But the reality is that this deal between Verizon and T-Mobile is probably a better solution than what the FCC itself could have devised. For one, if the spectrum was re-auctioned by Verizon, it likely would have ended up in the hands of the other dominant player in the market, AT&T. This private deal with T-Mobile ensures that a smaller player gets access to spectrum it desperately needs.
What's more, forced spectrum divestitures often lead to problems for consumers. There are dead zones in coverage and other billing and coverage issues that inconvenience consumers. The government's own data suggests that such forced requirements also haven't stopped the market from becoming more concentrated, according to a story published last year by the Wall Street Journal.
The Verizon/T-Mobile deal brings a market driven solution to the problem, which regulators will likely appreciate.
The Spectrum Co. co-marketing deal
But the spectrum transfer is only one piece of the deal. In exchange for selling their spectrum, the cable companies also negotiated a co-marketing arrangement as part of the deal that would allow the cable companies to resell Verizon Wireless service and also allow Verizon Wireless to sell cable services.
This part of the deal is controversial, because consumer advocates and labor unions argue that it's anticompetitive and will result in fewer broadband and TV choices for consumers as well as a loss of jobs for workers.
"The true danger lies not only in the concentration of spectrum in the hands of the leading wireless provider, but with the cozy, cartel-like arrangements between Verizon, Comcast, and the other MSOs party to the deal," Harold Feld, of Public Knowledge said in a statement.
These groups fear that if Verizon Wireless is re-selling cable services that its parent company Verizon Communications won't aggressively compete with its own broadband and TV services in those markets. At a minimum, they are asking regulators -- namely the Department of Justice, which is taking the lead on antitrust matters -- to put conditions on the deal.
"The threat of job loss and higher consumer prices from the proposed Verizon Wireless-Big Cable deal remains, even if today's announcement resolves some of the FCC's concerns about one piece of the agreement," Debbie Goldman, telecommunications policy director for the Communications Workers of America (CWA), said in a statement. "The CWA-- along with major consumer groups and elected officials-- continues to voice concerns with federal regulators about the monopolistic cross-marketing arrangement and urges regulators to put conditions on this deal to ensure it is in the public interest."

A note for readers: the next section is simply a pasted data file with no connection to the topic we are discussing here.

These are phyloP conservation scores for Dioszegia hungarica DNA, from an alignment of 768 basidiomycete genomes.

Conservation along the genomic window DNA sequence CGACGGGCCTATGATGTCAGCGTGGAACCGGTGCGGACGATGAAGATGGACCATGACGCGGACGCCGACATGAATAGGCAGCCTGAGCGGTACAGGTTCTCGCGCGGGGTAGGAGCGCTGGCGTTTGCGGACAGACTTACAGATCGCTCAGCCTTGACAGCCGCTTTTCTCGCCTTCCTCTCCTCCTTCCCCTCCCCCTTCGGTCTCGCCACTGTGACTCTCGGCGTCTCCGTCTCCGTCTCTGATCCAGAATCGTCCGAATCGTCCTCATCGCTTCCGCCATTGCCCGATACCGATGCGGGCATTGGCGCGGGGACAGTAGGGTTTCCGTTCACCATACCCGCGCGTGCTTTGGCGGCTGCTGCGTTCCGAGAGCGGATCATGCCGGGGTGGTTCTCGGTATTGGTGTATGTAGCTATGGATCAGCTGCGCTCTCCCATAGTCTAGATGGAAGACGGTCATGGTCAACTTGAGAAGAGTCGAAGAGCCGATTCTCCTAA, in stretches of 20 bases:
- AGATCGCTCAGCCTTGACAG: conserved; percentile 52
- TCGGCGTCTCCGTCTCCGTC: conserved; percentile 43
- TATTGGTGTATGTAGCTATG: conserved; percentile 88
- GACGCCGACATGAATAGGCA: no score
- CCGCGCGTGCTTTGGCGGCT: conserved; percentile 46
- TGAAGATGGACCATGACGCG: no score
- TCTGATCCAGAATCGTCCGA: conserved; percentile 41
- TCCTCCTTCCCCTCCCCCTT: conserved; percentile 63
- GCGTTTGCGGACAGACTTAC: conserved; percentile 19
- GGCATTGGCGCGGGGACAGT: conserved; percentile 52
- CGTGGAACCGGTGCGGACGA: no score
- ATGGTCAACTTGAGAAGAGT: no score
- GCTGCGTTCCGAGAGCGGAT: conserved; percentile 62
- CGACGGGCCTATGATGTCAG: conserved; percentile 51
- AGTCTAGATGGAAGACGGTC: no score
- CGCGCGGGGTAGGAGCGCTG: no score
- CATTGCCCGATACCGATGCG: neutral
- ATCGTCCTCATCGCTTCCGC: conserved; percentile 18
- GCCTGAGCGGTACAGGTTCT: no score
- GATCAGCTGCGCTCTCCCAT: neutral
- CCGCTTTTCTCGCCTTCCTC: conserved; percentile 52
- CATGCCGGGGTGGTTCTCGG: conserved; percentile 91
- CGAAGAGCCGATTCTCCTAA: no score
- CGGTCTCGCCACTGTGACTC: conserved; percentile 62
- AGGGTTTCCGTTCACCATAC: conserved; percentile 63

While some Verizon executives have tried to say the spectrum deal and the co-marketing arrangement are actually separate agreements, the truth is that the cable operators have made it clear that without the marketing deal, they won't sell the spectrum. And if the conditions put on the deal regarding the co-marketing arrangement are too stiff, it could unravel the entire deal.
Comcast's head of regulatory affairs, David Cohen, has already testified before Congress that if one aspect of the deal is changed too much, it could jeopardize the entire deal. In a recent conversation with CNET, Cohen reiterated the importance of the marketing piece of the deal.
"There is no secret that our interest is not just in selling spectrum," he said. "This is a strategic asset to enable us to develop a complete wireless strategy. When our Plan A of building our own network didn't work out, we still planned to leverage this valuable asset to help us strategically. That's what the Verizon deal gives us."
At this point it's unclear what, if any, concessions the agency will ask the parties to make in order to win approval. But what is clear is that if the conditions are not acceptable to the cable companies, they could pull out. And if that happens, the Verizon/T-Mobile spectrum swaps will also fall apart.
At least then, the cable spectrum will be put back on the market. And T-Mobile and other wireless providers may have an opportunity to bid for it.